Protecting artisan baking

Posted: 2 July 2020 | | No comments yet

Foodservice industry expert Kevin Curran discusses how COVID-19 hygiene measures have caused wrapped packaging to quickly become the future of the bakery sector.  

As foodservice outlets from takeaways to sit-in restaurants begin to reopen, packaging has never been more important – and for the bakery category, that applies to retail too.

From retail multiples through bake-off units, to independent artisan bakers, outlets have built their reputation on fresh, well presented, artisan-style breads and pastries. Previously handed directly to customers, these are all now becoming packaged.

From French sticks to sourdough bloomers, the days of freshly baked loaves stacked enticingly in the window or lined up in baskets are over, at least for the time being, and everything will now be individually wrapped or bagged. This is essential, not only to guarantee the highest standards of hygiene, but perhaps even more importantly to give consumers confidence about their purchases.

Until now, the perception of artisan went hand in hand with fresh, unwrapped, reduce, recycle and re-use.

Apart from great taste, the essence of artisan bread is provenance and presentation, while a visit to bakery itself is all about aroma and ambience. Consumers demand maximum visibility, so bakers need to choose ultra-thin films that maintain the aroma and hide little of the look of the bread.

Until coronavirus, the whole bakery category – and many other food categories – was all about using less packaging, down-gauging films and, in many cases, doing away with packaging completely. Now, and for the foreseeable future, those days are over and almost all bakery will go into clear bags.

Protecting artisan bakingThis essential move to packaging fresh product represents a massive change for bakeries of all sizes. Those who have been talking about reducing or eradicating packaging are having to rethink their offering, and many don’t know what type of packaging best suits their produce. Cost and weight are the key considerations. Films need to be of the lowest possible gauge, which improves clarity, and in some cases reduces cost.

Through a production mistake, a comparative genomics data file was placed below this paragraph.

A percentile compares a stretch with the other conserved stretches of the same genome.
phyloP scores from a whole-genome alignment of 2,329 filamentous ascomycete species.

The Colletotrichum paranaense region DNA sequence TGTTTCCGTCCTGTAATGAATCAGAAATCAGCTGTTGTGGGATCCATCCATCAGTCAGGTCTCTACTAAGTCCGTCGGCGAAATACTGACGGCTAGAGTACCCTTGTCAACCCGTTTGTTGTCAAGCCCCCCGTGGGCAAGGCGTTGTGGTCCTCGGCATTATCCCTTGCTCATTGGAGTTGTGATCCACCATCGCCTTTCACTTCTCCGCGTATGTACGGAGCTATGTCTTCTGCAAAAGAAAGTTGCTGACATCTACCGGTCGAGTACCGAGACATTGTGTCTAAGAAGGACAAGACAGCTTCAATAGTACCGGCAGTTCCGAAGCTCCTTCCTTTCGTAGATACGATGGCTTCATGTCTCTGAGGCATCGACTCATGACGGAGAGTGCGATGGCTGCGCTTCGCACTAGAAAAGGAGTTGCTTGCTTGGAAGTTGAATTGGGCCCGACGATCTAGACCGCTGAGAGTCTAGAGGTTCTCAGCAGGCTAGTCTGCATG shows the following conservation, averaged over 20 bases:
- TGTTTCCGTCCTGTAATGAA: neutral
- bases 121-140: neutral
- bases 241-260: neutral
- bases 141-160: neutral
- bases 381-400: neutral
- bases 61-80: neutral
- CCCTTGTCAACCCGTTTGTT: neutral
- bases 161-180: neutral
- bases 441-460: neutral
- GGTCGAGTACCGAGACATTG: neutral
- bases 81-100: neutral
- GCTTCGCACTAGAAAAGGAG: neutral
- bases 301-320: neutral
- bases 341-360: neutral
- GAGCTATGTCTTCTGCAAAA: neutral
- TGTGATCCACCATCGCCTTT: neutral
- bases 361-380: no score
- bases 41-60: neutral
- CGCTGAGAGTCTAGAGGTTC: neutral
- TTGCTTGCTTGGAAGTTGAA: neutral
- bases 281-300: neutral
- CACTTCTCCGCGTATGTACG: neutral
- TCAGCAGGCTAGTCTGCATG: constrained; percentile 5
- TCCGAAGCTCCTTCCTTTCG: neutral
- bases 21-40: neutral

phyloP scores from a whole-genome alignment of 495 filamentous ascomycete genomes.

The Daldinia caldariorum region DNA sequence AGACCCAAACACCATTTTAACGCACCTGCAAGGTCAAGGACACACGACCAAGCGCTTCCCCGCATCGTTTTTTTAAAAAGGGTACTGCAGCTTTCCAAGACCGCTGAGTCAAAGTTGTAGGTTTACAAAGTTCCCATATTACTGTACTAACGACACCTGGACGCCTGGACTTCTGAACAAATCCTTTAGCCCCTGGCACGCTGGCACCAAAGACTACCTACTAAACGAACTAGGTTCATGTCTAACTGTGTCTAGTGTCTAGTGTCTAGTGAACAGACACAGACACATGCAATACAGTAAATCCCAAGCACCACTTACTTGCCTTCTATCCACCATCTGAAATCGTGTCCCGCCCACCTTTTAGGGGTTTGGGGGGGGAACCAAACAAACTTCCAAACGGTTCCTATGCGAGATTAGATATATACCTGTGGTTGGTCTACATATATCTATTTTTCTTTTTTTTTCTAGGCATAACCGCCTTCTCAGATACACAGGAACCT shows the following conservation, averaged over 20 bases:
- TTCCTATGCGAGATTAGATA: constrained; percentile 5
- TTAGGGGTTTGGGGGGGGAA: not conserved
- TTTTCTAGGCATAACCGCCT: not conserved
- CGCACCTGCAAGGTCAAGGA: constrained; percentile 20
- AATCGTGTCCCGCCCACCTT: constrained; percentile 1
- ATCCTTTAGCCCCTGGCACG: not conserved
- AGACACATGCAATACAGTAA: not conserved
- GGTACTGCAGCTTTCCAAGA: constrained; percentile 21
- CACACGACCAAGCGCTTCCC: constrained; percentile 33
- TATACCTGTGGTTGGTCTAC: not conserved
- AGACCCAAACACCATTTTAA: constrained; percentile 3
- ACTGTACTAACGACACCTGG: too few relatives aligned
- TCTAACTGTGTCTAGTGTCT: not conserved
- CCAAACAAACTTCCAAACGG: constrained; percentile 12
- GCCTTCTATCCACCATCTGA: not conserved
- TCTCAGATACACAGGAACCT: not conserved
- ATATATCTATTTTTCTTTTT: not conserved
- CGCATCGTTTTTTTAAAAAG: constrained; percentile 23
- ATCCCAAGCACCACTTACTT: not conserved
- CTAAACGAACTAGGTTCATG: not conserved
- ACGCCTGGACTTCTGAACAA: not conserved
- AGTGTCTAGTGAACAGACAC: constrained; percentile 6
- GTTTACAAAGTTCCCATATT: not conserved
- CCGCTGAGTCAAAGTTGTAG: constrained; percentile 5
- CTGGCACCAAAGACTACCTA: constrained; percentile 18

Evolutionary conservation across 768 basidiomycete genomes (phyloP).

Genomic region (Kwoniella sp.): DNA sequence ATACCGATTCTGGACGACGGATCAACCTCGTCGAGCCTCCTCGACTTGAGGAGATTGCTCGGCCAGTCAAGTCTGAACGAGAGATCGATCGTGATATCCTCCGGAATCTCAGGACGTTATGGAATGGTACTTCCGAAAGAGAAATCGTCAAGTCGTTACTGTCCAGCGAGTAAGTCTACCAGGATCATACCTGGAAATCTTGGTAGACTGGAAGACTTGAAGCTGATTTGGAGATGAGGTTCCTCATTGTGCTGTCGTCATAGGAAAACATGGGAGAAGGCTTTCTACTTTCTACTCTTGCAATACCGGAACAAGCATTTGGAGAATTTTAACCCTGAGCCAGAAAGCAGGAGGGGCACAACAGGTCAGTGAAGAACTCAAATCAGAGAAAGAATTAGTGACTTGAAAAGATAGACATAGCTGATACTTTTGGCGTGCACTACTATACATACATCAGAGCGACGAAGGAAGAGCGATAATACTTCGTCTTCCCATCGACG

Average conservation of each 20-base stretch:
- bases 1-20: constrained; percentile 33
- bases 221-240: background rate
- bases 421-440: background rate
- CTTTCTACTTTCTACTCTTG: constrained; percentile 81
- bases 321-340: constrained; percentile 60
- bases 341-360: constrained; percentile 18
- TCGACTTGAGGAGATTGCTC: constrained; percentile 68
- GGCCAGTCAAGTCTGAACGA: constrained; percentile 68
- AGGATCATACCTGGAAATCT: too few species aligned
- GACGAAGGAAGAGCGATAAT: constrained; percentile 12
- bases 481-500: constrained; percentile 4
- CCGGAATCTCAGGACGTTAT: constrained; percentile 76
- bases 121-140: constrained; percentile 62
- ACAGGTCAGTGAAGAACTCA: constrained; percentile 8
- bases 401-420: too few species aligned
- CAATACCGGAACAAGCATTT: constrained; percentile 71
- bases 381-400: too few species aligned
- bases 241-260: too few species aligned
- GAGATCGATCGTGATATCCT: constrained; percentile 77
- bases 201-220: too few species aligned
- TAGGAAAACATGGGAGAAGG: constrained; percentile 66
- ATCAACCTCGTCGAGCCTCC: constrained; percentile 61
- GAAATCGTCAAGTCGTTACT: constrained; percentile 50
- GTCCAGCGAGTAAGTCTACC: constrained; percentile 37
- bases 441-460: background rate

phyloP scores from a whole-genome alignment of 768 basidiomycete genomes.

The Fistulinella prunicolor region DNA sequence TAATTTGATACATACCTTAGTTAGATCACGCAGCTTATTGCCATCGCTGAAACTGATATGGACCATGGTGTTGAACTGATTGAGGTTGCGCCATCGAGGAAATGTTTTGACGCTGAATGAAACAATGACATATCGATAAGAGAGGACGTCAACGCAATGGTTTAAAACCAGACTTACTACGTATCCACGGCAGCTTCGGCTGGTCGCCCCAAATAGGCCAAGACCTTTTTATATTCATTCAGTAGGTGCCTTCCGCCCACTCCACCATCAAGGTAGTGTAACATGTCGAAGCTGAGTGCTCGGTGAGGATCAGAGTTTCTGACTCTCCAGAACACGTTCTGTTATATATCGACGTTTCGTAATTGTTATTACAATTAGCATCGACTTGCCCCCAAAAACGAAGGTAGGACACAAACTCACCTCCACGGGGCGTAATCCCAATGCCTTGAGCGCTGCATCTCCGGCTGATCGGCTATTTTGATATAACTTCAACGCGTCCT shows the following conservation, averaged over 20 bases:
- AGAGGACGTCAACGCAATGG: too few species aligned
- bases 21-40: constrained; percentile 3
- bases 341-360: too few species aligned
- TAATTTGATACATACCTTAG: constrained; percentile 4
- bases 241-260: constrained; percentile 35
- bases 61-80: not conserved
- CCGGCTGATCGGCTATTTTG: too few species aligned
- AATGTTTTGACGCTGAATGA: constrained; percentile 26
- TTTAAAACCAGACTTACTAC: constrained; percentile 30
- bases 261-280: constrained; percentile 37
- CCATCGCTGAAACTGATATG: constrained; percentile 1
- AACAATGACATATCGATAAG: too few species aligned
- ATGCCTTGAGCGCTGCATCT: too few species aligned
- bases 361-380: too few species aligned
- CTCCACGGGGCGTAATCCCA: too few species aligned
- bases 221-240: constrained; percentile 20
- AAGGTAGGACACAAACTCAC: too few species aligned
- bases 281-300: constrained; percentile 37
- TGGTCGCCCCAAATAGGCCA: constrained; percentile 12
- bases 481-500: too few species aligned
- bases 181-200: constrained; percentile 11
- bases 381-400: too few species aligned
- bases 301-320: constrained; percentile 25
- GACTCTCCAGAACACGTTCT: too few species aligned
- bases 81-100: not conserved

Almost overnight, bakers with no previous packaging experience need to become expert in machinery and what grade of material they should be using. Of course, there are many, many packaging options alongside film – kraft, greaseproof, wax-paper, cellophane, and more. Some are biodegradable or compostable and an outlet needs to consider its stance on environmental sustainability. Over the past few months there is no doubt that those issues have slipped down the agenda, but in the long term, as packaging is reintroduced, its environmental impact might become important to a brand’s long-term reputation.

Until coronavirus, the whole bakery category – and many other food categories – was all about using less packaging.

A new debate will certainly ensue about the trade-off between the environment and human safety.Open, unwrapped product cannot sit unprotected on a counter anymore. One sample might be on display but it is not for sale and everything else will be bagged, instilling confidence in customers that it is safe and uncontaminated. It is all about perception. I heard someone say, ‘if it doesn’t look hygienic, I’m not going to buy it’, so for the retail bakery category, packaging is here to stay.

Until now, the perception of artisan went hand in hand with fresh, unwrapped, reduce, recycle and re-use. Now it is all about ‘protect’ – protecting products, customers and reputation. To enhance customer confidence, bakery needs to discover a way to bring safety and hygiene into the conversation. Wrapped is now the future of bakery.

If we don’t protect our artisan bakers, they might go the same way as Percy Ingle and be forced to close their doors – and that would be a sad and avoidable loss.

About the author

Kevin Curran founded Tri-Star Packaging in 1991, growing it from £0 to £35 million by 2016, when it was sold to Bunzl plc. By then it employed around 160 team members across four depots in London, Manchester, Glasgow, and Bury St Edmunds.

Having sold, Kevin managed the merger and grew the business from £35 to £55 million in three years, adding branches at Chessington and Selsey, and growing the team to 230. Kevin left Bunzl plc in September 2019.

Over the past 28 years, Kevin has either created, designed or been instrumental in bringing many successful – and some cases, award winning – foodservice packaging products to the market, including: Porta-tray; Tri-pot range; Tri-pack range; Eco-street bowl; Jarr range; Coalesce range; Deli-pot Topper; Artisan1 & Artisan 2; and the Spartan range.

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